Re: [Shutup] [ietf-smtp] Proposed Charter for the "SMTP Headers Unhealthy To User Privacy" WG (fwd)

Ted Lemon <> Mon, 30 November 2015 04:46 UTC

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From: Ted Lemon <>
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Date: Mon, 30 Nov 2015 04:46:14 +0000
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Subject: Re: [Shutup] [ietf-smtp] Proposed Charter for the "SMTP Headers Unhealthy To User Privacy" WG (fwd)
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Sunday, Nov 29, 2015 11:28 PM John Levine wrote:
> Yes.  See the message you just replied to.

The experience you related sounds like hobbyist activity, no offense.   I can't see how what you described could possibly scale to anything a large email provider would ever do, and indeed it's not something I would ever take the trouble to do, even though my domain has exactly two users.   If I get spam, I delete it.   I do not complain about it.  I do not attempt to understand where it originated.

>>Since the only header-field you can actually trust is the first one that your own MTA adds, ...
> No, that's not correct.  See recent message.

I saw the recent message, and again, what you described is something that doesn't scale.   If that is your model for how header-field messages are used for validation, I think what I said is actually more generally accurate.   Do you seriously think that Google has special-case header parsing to deal with spam from Cornell students' infected computers?   No, they just use machine learning.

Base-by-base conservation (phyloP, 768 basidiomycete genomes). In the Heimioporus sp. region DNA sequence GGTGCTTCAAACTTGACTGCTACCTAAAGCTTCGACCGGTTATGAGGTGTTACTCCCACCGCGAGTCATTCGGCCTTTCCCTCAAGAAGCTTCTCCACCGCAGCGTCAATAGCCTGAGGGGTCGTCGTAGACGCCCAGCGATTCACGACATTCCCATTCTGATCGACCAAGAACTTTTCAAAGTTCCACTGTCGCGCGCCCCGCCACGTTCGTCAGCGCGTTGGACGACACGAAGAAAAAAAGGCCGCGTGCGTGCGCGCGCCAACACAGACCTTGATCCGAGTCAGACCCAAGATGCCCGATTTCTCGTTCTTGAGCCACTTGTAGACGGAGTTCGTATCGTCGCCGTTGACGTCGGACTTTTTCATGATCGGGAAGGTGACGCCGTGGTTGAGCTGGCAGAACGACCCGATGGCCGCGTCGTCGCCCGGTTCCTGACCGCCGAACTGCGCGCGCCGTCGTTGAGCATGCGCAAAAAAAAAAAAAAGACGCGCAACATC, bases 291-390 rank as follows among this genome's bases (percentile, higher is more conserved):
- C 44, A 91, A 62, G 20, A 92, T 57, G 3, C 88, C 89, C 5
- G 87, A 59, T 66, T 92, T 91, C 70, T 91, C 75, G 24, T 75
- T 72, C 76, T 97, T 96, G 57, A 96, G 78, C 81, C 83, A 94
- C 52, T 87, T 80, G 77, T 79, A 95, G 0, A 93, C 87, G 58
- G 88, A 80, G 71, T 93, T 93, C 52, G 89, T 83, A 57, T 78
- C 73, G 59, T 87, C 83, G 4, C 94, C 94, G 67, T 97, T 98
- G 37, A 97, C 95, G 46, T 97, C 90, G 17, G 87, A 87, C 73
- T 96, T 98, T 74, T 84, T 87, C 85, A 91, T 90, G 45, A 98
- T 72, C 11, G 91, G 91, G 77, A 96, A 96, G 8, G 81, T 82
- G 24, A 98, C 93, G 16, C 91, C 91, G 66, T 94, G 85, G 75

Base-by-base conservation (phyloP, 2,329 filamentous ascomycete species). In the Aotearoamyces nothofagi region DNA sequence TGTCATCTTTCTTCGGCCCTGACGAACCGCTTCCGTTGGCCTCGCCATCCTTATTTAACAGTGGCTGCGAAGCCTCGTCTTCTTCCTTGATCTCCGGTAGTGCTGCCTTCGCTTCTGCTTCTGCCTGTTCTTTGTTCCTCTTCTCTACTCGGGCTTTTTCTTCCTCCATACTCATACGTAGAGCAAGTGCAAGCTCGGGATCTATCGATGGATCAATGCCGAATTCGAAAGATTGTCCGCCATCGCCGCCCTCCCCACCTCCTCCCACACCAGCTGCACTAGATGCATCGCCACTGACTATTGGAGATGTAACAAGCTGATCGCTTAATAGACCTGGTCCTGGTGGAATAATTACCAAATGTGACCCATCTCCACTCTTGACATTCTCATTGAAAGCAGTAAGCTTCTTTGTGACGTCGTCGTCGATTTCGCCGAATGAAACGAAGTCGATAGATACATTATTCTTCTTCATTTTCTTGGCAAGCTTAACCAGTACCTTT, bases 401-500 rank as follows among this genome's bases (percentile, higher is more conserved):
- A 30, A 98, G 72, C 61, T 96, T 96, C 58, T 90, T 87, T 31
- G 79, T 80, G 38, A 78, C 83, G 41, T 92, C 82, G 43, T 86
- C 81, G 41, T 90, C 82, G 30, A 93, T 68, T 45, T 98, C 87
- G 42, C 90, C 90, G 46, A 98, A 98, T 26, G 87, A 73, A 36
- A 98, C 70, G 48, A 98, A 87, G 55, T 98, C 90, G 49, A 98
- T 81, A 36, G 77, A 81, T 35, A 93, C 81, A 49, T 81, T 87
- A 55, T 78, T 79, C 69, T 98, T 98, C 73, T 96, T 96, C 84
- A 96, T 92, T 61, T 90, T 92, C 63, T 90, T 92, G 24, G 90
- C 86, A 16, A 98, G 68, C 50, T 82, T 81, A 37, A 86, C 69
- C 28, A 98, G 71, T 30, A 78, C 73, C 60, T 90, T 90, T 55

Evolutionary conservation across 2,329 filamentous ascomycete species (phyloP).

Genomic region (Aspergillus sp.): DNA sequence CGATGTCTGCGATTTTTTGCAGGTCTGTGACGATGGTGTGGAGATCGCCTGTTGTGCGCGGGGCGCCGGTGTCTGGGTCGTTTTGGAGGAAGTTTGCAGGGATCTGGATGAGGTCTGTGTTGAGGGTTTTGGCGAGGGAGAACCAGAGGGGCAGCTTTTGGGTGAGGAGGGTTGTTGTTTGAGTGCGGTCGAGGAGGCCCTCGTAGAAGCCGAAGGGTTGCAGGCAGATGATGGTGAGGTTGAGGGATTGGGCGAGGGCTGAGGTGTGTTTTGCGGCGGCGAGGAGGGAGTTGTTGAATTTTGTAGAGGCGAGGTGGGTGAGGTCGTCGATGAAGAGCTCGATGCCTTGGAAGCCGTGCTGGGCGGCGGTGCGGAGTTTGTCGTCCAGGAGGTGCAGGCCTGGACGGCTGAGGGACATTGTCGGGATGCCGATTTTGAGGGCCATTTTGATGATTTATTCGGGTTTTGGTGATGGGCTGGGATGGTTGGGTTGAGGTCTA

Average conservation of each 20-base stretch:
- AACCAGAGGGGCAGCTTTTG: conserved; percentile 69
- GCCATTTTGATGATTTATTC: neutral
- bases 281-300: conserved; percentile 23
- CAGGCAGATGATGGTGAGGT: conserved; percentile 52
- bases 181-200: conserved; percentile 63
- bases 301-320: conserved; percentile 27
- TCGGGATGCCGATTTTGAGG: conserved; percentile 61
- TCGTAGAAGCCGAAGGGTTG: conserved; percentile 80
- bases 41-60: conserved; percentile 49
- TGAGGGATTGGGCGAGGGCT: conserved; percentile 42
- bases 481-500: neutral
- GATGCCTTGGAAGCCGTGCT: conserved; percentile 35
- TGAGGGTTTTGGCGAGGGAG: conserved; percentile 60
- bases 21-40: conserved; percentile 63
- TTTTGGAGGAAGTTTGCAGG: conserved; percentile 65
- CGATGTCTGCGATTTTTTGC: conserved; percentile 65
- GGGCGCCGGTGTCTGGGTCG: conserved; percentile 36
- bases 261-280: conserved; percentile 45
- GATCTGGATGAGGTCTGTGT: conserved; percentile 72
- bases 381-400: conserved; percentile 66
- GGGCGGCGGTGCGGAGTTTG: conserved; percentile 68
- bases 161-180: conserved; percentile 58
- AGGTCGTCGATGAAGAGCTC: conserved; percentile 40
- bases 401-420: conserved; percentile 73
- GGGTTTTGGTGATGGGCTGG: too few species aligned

> SPF works just as well (actually, a _lot_ better) as a validation mechanism.
> What?  Header chains say "this message came through this IP".  SPF
> says "I assert that these IPs are allowed to send mail for this
> domain."  They're completely unrelated.

SPF allows me to discard all messages that claim to be from domain X but come from IP addresses not listed for domain X, which means that I never have to write a Received: header for that message.   If there is no SPF for the domain that sent the message, I would like to just discard it as spam, but that's not safe to do because so many small sites don't implement SPF or get it wrong.   But in any case where there is no SPF record, the site is definitely not trustworthy: I cannot rely on the Received: header fields it included in the message.   And if the site _is_ trustworthy, then modulo a few small exceptions like Cornell, it's not originating anything that can be reasonably identified as spam, because if it could have been reasonably identified as spam, it would never have been forwarded.   So I can't see how the experiences you are describing would motivate the inclusion of something like an unobfuscated Received: header field across organizational boundaries if SMTP were being designed today.

> We don't use header chains for validation, we use it to figure out who
> to blame, who to alert, and who to block.

I don't know who "we" is here.   Is this really how Google, et al., operate?   It sounds like something people like you and me used to do ten years ago, that some of us old-timers are still doing (I only stopped using spamassassin recently, for example).   I would be okay with being proven wrong, but the fact that you are still doing this isn't persuasive to me.

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